Elisabeth's Caldo Gallego
Galician bean-pot with greens
Comfort food for the cold months, this combination of creamy white beans and mustardy winter greens is traditional home-cooking in the rainy Celtic corner of north-west Spain, where olive oil is replaced with lard and the tomatoes and garlic of the south give way to the root-vegetables and brassicas, particularly those conveniently combined in the form of grelos, turnip-greens. It’s worth going to the trouble of preparing the beans from scratch – canned beans don’t give nearly such good results.
300g white beans (pochas or alubias), soaked overnight
500g beef-shin, roughly chunked
200g pork belly, diced
1-2 chicken joints (leg and thigh)
1/2 teaspoon peppercorns
about 100g soft chorizo (2-3 links)
optional: about 100g morcilla (Spanish black pudding)
1k floury potatoes, scrubbed and chunked
500g young turnips, peeled and chunked
(optional) handful turnip-greens
1 small green (savoy) cabbage, shredded
1 tablespoon smoked pimenton
Salt and pepper
Drain the beans and put them in a large stewpot with twice their own volume of cold water. Bring the pot to the boil and skim off any grey foam that rises – a precaution which makes the beans more digestible.
Add the beef, pork, chicken, bayleaves and peppercorns and return the pot to the boil. Turn down the heat, lid loosely and leave to bubble gently for 1 1/2-2 hours, till the beans are soft but still keep their shape. Keep the broth topped up with boiling water throughout. Taste the broth and add salt.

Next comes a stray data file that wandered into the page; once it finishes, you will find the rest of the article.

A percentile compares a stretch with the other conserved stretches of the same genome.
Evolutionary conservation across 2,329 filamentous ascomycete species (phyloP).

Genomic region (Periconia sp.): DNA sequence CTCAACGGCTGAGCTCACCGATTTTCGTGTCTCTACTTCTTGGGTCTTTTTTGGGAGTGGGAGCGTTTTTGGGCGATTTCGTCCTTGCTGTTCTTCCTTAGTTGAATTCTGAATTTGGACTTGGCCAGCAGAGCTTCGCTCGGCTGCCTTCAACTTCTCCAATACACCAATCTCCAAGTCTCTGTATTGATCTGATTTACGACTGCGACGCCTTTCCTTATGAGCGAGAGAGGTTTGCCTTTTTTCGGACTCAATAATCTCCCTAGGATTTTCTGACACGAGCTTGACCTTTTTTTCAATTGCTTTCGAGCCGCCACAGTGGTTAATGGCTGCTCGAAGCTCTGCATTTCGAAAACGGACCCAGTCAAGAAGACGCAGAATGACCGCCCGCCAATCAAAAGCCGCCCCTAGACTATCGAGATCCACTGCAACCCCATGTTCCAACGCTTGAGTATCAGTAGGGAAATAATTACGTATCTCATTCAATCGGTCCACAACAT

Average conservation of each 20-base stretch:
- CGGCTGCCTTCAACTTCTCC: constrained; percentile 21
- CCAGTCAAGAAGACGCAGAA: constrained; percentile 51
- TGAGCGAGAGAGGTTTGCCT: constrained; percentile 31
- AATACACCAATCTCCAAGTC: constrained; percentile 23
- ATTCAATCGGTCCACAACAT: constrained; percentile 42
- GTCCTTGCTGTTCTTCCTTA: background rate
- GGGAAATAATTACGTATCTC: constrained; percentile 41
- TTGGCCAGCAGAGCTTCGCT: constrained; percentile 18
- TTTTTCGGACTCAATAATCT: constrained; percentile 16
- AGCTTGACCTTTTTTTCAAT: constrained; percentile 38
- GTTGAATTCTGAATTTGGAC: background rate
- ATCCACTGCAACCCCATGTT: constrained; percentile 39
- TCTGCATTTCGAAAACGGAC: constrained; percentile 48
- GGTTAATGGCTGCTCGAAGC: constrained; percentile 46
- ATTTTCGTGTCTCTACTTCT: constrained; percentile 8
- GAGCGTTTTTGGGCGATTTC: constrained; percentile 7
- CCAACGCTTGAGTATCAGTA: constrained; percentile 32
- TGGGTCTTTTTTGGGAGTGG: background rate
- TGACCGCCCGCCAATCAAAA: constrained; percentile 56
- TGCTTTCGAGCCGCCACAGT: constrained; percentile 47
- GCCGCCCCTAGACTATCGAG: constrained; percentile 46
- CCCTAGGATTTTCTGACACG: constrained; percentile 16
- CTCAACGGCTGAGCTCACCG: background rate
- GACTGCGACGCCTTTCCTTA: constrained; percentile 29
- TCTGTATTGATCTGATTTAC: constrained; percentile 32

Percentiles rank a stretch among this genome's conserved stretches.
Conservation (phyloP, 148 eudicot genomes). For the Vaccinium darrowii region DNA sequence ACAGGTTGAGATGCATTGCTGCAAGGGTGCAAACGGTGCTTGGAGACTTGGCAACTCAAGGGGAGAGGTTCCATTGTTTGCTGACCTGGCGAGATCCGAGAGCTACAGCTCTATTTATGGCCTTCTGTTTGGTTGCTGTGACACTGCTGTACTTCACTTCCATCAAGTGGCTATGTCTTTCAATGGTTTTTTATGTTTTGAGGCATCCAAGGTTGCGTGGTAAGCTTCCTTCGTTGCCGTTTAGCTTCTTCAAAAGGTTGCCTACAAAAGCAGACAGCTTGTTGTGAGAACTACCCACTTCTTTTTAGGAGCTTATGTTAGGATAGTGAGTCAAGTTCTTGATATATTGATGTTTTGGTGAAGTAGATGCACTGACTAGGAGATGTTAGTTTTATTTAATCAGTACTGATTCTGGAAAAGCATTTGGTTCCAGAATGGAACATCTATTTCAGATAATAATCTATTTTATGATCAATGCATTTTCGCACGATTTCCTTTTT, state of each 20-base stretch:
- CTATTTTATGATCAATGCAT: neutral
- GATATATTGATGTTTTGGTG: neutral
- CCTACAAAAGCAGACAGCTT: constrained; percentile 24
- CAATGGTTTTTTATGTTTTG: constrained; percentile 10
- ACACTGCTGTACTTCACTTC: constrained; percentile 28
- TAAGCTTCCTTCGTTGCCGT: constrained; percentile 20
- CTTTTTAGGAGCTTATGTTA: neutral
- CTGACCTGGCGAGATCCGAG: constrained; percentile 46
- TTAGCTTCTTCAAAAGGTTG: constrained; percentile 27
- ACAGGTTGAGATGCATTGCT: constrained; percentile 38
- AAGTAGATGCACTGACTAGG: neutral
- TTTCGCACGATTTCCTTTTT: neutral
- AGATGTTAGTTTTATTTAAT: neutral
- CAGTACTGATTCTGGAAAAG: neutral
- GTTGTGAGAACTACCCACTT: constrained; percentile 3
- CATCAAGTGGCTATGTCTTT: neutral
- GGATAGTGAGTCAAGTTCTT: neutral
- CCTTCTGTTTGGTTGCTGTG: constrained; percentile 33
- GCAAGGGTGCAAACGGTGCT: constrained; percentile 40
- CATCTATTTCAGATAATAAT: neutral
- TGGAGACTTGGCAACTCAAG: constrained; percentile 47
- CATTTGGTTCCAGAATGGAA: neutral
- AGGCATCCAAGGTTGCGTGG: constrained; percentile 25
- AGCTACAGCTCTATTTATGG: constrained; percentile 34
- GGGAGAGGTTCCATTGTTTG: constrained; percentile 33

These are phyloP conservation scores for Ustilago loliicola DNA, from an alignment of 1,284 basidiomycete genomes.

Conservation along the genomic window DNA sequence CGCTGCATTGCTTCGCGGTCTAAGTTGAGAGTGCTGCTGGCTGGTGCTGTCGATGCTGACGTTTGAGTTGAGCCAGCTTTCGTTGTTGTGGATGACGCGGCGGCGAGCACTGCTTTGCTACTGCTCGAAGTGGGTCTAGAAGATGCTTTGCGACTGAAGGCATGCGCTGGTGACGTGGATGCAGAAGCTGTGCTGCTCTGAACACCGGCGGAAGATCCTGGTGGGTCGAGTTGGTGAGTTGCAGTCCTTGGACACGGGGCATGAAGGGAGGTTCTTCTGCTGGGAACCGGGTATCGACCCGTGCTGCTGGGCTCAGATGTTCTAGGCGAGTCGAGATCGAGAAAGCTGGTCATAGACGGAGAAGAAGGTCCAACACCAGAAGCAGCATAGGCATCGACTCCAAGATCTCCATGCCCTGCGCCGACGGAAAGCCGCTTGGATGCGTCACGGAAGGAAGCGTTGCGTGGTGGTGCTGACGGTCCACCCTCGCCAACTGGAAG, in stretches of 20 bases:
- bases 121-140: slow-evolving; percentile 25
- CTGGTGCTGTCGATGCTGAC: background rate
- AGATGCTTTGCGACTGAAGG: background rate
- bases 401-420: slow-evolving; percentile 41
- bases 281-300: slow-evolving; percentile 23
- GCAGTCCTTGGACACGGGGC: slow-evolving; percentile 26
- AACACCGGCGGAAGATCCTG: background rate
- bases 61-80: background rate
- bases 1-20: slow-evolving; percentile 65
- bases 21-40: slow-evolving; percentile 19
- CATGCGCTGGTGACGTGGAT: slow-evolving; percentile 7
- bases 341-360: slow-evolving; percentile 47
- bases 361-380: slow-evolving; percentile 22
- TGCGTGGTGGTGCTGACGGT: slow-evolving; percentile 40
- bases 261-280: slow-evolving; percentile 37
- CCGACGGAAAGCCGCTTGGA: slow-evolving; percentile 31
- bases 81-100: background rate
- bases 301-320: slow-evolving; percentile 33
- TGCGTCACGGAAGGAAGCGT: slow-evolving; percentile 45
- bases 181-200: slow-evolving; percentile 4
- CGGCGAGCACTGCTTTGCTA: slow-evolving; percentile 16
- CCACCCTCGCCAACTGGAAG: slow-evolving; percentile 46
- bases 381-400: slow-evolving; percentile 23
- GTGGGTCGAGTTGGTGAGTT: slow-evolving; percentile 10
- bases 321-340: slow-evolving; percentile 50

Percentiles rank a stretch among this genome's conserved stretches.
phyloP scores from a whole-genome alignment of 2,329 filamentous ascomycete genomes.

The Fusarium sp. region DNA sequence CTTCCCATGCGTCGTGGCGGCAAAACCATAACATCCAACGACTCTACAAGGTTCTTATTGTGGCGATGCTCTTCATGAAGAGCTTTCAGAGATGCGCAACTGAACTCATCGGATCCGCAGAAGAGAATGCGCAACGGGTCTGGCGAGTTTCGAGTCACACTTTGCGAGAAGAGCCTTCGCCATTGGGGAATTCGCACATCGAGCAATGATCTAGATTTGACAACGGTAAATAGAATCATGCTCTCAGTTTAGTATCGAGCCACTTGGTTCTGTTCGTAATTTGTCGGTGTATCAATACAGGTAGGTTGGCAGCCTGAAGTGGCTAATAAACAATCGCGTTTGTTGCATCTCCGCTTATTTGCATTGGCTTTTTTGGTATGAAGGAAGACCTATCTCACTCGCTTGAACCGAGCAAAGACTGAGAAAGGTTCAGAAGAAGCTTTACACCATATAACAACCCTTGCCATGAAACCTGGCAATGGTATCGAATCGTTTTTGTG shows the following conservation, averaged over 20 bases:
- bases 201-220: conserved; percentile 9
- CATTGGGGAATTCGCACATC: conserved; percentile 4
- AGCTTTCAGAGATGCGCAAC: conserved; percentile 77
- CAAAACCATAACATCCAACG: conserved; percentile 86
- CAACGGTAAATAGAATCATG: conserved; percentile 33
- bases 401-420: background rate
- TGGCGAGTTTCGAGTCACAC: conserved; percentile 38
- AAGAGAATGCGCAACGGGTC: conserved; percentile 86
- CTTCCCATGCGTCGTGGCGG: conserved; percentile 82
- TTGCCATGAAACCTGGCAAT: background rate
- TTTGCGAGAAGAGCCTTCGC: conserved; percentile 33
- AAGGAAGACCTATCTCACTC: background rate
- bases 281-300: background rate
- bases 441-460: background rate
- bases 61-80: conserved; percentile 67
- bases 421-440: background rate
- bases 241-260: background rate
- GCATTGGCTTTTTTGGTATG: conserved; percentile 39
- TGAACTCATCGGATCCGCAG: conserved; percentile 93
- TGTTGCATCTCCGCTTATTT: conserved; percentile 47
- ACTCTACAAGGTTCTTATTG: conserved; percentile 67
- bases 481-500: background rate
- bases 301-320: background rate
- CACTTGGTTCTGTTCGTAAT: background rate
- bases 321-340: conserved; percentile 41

Ladle half the broth into another saucepan, add the turnips and potatoes, bring to the boil, lid and cook for 15 minutes, till nearly soft. Add the cabbage, reheat, lid and cook for another 5 minutes, till all is tender.
Meanwhile add the chorizo and optional morcilla to the beans and continue to cook till the vegetables in the vegetable pot are ready.
Ladle the cabbage, turnips and potatoes with the broth from both pots into deep plates, and hand the beans, meats and sausages separately for people to add their own. In Galicia, the dish would appear as two or even three courses. Bread and Galician wine to accompany, of course.